Theodore Roosevelt delivered a speech in 1910 called, “The Citizenship in a Republic” or is more commonly known as “The Man in the Arena.”
This speech is helpful for anyone that has been criticized in life for pursuing something– entrepreneurs, athletes, entertainers, artists, comedians, the list goes on.
The social media world of today transmits social interactions faster than any period in the past. Therefore, there will be more of it. Anytime friction is reduced, an act will occur more often.
Before the internet became ubiquitous, communication was done via postal mail. There was criticism, of course, 100 years ago, 200 years ago and thousands of years ago; however, before the internet, there was more time and effort required to communicate one’s thoughts.
It is necessary for a society to have feedback, criticism, that is how we iterate, improve, reduce weaknesses, friction, inefficiencies, however, ad hominem (personal attacks) are usually more of frustrations emanating from persons that are undergoing some frustrations in their lives and they are redirecting it to others to help themselves feel better. In the field of psychology, this would be referred to as projection.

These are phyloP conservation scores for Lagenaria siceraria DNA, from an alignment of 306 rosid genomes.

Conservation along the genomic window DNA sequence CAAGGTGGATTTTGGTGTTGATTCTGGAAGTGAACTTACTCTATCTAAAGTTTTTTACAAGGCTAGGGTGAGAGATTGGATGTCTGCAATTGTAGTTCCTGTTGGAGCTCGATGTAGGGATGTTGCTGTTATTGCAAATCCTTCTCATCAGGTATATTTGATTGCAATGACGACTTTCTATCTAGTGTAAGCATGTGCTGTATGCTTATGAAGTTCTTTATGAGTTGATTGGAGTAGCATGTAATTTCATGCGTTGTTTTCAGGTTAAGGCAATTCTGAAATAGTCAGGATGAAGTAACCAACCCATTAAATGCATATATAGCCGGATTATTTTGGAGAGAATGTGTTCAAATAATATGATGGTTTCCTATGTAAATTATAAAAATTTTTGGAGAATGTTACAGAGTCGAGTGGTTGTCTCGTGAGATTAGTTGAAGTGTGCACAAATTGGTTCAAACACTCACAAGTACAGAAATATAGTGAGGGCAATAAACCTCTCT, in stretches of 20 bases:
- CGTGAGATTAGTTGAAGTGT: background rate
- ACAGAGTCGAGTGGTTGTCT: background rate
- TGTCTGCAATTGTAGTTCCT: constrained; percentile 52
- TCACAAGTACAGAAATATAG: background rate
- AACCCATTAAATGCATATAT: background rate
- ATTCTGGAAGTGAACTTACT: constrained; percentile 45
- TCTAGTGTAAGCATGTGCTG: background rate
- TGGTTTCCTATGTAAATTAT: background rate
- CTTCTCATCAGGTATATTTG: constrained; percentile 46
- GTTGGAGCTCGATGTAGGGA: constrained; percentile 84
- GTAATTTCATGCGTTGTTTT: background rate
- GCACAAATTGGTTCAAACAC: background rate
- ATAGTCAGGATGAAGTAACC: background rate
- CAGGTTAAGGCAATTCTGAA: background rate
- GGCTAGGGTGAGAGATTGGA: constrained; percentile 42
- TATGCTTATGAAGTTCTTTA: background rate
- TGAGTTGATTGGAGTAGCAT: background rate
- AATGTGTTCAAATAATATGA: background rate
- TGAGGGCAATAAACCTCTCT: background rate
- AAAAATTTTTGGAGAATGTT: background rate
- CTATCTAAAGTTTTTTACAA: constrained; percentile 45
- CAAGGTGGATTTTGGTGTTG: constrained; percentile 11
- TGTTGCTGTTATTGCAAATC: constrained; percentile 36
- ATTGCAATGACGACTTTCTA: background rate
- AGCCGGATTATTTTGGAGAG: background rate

When criticism is directed toward you, first, think about the nature of the criticism. Is it related, in some way, to helping you improve some product or something specific to yourself? Or, is it more of a personal attack that is due to personal reasons from the person putting forth the criticism? If it is the former, then we should be thankful for the input, as this will allow us to improve something we are working or help us to become a better person. If it is the latter, it might be helpful to think (or read) of Roosevelt’s speech in 1910:
“It is not the critic who counts; not the man who points out how the strong man stumbles, or where the doer of deeds could have done them better. The credit belongs to the man who is actually in the arena, whose face is marred by dust and sweat and blood; who strives valiantly; who errs, who comes short again and again, because there is no effort without error and shortcoming; but who does actually strive to do the deeds; who knows great enthusiasms, the great devotions; who spends himself in a worthy cause; who at the best knows in the end the triumph of high achievement, and who at the worst, if he fails, at least fails while daring greatly, so that his place shall never be with those cold and timid souls who neither know victory nor defeat.”